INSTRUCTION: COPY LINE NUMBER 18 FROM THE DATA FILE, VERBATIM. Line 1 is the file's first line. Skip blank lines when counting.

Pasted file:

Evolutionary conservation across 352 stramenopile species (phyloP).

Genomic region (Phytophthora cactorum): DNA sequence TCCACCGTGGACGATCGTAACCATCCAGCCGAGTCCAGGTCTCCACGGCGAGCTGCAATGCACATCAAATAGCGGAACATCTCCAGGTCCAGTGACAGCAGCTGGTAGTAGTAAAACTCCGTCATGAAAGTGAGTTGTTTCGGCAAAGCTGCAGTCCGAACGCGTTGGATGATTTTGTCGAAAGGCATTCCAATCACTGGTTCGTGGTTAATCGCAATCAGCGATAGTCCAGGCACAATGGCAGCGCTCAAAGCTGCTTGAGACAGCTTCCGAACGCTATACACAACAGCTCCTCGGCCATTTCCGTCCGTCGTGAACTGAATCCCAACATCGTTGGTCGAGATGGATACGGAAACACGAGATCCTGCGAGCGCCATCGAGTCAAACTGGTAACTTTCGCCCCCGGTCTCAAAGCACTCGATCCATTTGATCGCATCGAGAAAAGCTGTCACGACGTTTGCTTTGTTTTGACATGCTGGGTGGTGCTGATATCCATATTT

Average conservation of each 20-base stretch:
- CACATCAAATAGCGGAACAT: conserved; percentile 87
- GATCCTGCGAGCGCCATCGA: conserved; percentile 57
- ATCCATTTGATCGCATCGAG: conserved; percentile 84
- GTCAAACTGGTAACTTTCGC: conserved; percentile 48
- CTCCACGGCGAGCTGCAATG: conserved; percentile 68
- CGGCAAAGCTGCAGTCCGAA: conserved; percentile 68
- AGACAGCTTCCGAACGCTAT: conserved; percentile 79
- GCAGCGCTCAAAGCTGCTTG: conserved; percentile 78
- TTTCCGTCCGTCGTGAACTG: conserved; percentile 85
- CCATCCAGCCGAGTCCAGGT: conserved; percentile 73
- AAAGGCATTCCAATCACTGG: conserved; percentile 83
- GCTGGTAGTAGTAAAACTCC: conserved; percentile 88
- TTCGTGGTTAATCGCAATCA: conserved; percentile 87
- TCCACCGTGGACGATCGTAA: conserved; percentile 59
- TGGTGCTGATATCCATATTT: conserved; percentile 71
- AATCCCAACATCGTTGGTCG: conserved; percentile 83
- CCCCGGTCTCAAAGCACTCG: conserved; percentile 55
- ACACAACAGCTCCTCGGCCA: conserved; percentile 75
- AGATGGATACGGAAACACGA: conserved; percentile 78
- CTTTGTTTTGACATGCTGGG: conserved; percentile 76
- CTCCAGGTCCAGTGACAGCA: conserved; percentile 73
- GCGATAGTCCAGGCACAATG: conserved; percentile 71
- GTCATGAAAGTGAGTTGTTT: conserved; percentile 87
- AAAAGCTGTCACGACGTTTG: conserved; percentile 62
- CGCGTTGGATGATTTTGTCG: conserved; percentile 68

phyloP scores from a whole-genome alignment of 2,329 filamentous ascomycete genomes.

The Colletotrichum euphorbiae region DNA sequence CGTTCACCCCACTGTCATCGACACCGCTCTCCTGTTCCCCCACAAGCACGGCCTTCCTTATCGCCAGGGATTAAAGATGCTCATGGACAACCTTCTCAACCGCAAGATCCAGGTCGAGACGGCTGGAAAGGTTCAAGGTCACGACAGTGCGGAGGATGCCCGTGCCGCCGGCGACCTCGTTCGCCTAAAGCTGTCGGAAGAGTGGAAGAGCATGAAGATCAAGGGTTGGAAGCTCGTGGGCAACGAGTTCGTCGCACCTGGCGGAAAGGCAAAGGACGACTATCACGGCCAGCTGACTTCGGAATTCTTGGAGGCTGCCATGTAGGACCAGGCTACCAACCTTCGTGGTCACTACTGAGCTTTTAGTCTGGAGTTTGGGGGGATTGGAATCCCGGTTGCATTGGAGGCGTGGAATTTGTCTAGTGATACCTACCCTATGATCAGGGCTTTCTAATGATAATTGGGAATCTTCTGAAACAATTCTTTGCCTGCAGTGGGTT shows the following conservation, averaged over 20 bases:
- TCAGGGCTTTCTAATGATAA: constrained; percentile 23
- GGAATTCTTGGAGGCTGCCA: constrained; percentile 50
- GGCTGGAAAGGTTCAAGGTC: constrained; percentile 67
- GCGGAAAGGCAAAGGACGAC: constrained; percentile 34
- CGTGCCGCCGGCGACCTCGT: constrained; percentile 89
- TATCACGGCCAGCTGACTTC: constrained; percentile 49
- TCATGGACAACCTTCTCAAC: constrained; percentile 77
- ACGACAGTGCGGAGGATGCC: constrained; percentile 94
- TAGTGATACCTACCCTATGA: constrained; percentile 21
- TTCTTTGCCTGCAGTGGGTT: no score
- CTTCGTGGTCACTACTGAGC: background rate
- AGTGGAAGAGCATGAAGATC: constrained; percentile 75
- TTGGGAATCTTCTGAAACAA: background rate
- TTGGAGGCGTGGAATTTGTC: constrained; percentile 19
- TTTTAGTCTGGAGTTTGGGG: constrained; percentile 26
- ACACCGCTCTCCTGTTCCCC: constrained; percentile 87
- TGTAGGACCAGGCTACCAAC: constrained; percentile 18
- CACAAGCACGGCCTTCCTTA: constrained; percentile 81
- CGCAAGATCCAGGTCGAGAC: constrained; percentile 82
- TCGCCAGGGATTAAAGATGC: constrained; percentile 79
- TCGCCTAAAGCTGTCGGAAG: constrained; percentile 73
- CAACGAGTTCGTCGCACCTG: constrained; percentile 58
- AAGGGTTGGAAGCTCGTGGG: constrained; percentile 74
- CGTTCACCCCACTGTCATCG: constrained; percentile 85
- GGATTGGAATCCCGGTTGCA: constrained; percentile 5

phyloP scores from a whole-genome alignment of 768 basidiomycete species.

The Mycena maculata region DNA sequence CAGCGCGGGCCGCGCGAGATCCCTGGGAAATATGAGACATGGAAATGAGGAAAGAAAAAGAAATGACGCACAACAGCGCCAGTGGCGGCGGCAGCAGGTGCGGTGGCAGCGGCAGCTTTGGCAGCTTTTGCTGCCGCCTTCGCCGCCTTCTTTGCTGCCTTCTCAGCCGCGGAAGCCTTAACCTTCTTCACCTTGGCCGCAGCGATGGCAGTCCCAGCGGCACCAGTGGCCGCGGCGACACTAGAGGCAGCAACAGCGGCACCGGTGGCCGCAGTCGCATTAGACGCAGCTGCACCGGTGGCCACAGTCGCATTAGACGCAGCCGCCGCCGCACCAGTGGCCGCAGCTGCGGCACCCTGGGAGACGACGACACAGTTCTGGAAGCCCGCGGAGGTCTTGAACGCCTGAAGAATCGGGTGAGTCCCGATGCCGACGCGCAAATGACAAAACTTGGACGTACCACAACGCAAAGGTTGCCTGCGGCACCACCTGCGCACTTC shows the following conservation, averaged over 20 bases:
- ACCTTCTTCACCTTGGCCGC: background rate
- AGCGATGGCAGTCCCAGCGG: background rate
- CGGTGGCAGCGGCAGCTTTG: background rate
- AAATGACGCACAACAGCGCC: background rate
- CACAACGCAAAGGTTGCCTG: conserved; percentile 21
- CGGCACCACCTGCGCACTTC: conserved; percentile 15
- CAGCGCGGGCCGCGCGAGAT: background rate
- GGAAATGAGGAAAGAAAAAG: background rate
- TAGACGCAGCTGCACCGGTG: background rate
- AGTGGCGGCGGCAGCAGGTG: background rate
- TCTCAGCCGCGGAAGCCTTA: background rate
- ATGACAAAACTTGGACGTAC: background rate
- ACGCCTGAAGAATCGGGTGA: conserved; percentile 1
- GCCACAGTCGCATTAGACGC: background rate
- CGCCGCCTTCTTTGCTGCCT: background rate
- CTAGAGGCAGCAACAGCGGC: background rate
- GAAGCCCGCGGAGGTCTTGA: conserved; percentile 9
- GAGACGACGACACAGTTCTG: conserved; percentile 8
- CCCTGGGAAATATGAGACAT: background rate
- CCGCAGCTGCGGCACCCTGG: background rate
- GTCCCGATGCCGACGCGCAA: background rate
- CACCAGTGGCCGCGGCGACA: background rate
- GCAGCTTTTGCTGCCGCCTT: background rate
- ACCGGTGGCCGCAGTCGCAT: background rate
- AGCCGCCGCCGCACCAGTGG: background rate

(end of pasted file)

- TGGTGCTGATATCCATATTT: conserved; percentile 71